OAKLAND — A couple accused of abducting, raping and murdering a 22-year-old Pleasanton woman in a minivan rigged for torture was sentenced to death Wednesday.
James Daveggio, 41, and his then-girlfriend Michelle Michaud, 43, kidnapped Vanessa Lei Samson in December 1997. The Sacramento couple kept Samson inside their minivan, rigged with hooks and ropes, where they repeatedly tortured her with curling irons while driving east toward the Sierra Nevada.
A motorist found Samson's body two days later, face down in the snow, about 30 feet down a embankment alongside a road in Alpine County. She had been strangled.
Judge Larry Goodman ordered Wednesday morning that Daveggio be delivered to San Quentin State Prison within 10 days.
Michaud was sentenced to death Wednesday afternoon.
Daveggio, a bearded, burly man with numerous tattoos inked on his arms, showed no reaction to the sentence.
Earlier in the morning, citing "overwhelming and undisputed'' evidence of Daveggio's guilt, Goodman denied an automatic motion to have the death sentence reduced to life in prison without the possibility of parole.
In a monotone voice, Goodman said the court's independent review of the evidence found Samson's murder to be “vile, cruel, senseless, depraved, brutal, evil and vicious.”
Deputy District Attorney Angela Backers said that never in the history of Alameda County has the criminal justice system seen such a case of “pure evil and utter depravity.”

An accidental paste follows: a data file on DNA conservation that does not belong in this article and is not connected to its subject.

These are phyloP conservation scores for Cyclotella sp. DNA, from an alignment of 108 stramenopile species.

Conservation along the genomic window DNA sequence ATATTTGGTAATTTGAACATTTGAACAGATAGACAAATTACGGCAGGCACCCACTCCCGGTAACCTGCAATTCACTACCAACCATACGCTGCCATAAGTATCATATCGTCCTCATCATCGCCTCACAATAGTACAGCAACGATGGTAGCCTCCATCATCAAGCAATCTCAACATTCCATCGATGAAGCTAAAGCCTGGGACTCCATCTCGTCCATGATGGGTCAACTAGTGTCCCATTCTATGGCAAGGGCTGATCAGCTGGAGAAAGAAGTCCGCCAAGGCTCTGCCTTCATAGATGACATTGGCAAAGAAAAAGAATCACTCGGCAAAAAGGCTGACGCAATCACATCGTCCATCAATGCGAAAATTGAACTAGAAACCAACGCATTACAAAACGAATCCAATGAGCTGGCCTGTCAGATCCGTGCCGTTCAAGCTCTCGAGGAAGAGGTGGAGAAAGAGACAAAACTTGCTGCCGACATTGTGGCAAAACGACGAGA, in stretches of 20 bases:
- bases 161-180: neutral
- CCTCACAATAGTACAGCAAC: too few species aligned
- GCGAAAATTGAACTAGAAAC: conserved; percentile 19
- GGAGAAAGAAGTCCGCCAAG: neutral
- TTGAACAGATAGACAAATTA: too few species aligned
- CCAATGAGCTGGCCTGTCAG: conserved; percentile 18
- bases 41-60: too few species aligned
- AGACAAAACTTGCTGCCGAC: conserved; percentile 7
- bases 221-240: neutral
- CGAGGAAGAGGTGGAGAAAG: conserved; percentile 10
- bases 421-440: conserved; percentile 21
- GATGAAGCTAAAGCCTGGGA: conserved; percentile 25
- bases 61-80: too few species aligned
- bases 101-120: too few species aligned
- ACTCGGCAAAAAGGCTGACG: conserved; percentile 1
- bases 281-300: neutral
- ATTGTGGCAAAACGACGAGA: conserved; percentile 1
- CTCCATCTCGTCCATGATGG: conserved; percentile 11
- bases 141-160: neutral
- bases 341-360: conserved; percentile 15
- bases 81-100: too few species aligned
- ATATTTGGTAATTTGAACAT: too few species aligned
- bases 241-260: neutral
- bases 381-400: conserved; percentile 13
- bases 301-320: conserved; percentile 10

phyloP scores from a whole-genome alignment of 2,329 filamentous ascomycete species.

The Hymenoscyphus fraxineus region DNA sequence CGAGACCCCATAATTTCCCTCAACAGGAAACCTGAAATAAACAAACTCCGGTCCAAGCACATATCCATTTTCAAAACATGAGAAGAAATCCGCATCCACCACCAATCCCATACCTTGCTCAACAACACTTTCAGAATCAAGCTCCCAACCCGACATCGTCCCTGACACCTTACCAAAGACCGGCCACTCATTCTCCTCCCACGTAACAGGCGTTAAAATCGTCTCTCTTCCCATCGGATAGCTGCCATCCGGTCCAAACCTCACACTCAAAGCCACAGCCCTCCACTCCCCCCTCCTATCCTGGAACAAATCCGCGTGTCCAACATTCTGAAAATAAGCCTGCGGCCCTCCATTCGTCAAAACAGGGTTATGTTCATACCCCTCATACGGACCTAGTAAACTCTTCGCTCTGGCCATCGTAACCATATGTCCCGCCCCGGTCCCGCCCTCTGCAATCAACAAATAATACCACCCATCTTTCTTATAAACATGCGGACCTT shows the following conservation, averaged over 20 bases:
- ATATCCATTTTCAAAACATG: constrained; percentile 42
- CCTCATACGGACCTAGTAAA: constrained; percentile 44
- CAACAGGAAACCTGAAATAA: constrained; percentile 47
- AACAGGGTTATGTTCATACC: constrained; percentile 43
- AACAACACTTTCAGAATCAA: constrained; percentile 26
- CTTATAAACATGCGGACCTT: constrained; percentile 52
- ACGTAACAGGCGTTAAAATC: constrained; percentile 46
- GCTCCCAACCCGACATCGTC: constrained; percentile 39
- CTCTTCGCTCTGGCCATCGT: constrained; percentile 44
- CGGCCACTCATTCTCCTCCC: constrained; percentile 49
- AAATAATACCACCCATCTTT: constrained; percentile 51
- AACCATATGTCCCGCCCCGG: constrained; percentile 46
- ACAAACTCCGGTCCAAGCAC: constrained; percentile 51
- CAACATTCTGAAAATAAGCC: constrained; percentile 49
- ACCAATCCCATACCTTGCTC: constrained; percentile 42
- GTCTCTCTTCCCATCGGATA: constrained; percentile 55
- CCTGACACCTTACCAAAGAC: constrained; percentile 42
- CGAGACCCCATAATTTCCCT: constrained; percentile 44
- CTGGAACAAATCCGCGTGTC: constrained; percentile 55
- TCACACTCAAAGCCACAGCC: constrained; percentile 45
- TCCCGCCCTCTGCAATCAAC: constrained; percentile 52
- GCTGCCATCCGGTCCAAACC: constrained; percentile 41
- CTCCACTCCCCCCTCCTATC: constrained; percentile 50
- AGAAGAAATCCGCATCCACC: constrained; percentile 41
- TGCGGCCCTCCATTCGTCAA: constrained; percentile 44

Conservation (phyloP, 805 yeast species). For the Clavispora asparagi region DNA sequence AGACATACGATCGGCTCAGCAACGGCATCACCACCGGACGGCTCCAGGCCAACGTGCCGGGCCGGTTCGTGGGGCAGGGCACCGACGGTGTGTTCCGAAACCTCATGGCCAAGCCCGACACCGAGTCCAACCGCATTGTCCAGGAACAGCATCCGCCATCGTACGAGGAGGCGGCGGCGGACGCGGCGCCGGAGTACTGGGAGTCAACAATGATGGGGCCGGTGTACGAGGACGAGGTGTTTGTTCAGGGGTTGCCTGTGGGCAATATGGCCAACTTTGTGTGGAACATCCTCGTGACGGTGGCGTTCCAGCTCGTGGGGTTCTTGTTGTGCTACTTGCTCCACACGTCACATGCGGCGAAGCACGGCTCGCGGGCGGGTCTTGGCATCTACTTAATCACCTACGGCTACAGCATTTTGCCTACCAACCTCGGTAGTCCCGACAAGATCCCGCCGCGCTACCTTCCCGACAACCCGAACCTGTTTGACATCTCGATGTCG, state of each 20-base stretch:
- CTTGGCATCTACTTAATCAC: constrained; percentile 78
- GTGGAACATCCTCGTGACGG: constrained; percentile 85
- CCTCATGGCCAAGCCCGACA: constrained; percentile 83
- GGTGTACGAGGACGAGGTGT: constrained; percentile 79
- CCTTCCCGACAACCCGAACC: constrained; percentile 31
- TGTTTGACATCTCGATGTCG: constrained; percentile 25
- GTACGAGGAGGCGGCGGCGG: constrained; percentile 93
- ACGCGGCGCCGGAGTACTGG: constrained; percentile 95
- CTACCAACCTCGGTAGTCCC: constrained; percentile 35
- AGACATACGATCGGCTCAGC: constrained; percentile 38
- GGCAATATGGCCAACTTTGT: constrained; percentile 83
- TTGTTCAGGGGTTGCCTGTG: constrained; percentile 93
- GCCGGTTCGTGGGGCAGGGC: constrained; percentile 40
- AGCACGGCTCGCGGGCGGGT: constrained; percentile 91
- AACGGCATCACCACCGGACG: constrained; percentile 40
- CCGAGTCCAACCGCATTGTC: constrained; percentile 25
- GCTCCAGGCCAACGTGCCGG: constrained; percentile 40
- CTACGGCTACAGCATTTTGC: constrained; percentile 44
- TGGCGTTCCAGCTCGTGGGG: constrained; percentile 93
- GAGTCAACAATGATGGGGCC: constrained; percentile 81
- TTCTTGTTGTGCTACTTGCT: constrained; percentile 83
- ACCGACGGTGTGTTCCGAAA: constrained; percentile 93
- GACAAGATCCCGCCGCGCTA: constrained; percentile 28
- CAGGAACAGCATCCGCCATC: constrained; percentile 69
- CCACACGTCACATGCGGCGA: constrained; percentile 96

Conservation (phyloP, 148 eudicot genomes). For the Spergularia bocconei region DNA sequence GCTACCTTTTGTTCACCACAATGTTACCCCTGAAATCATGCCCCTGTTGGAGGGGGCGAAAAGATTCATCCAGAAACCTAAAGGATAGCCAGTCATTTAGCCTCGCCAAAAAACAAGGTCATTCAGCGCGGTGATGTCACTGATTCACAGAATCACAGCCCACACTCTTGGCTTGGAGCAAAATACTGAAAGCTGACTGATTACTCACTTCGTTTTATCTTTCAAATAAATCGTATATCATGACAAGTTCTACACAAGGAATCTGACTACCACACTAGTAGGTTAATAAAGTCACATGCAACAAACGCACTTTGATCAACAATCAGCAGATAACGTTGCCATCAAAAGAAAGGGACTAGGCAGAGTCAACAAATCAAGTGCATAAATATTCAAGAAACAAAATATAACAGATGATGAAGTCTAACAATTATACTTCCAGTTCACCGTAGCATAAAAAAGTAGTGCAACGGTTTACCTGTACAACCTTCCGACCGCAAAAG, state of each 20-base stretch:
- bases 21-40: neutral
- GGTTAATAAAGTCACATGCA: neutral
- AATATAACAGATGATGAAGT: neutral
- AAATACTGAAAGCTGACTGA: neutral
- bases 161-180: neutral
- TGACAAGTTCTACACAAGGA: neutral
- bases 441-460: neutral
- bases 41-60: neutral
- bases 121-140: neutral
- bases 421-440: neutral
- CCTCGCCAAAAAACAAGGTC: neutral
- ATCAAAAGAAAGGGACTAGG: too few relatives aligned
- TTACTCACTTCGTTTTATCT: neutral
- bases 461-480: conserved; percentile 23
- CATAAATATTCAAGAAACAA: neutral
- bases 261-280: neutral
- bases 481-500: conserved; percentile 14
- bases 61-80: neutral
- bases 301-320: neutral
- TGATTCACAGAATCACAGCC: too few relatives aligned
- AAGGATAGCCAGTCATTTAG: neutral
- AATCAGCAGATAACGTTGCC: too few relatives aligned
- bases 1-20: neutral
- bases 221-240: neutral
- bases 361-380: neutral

“These two defendants are simply the worst of the worst,'' Backers said. She called it “a good day for justice.''
Before killing Samson, Daveggio and Michaud raped six young girls and women, Backers said. The two called these attacks “huntings.”
Prior to sentencing, several members of Samson's family, including her brother and mother, addressed Daveggio in court.
Vincent Samson, the victim's older brother, placed a framed picture of his sister on the defense table in front of Daveggio before addressing him.
“What do you say to someone who raped, molested and killed my sister?” Vincent Samson said. “What do you say to a demon that committed vile, inhuman acts on innocent children?”
He remembered the “kid sister'' he used to pay to wrap his Christmas presents and the caring, giving and responsible young woman who was robbed of her future.
Vincent Samson also asked Daveggio whether he had in fact killed Vanessa Lei Samson and whether he was sorry for the crimes he had committed.
Just prior to his sentencing, Daveggio was allowed to respond to Vincent Samson's questions. Daveggio, dressed in bright red jail garb, turned around and looked directly at the Samson family.
“I, in fact, did not kill Ms. Samson. By law I am as guilty of her death as Michelle is,” Daveggio said.
“Do I care or feel for Ms. Samson? Yes, watching your family, unfortunately I have never seen love as you all have for her. Yes, I think about it every day.”
Christina Samson said she is still haunted by the brutal slaying of her daughter.
“She was in terror. Frightened beyond words,'' Christina Samson said, referring to her daughter's final moments. “She was brutally tortured and she was defenseless and alone.”
The mother said that she still cries over the loss of her daughter, most often in the early morning hours so that her family members cannot hear her.
“With the murder of my Vanessa Lei, a part of me died”' she said.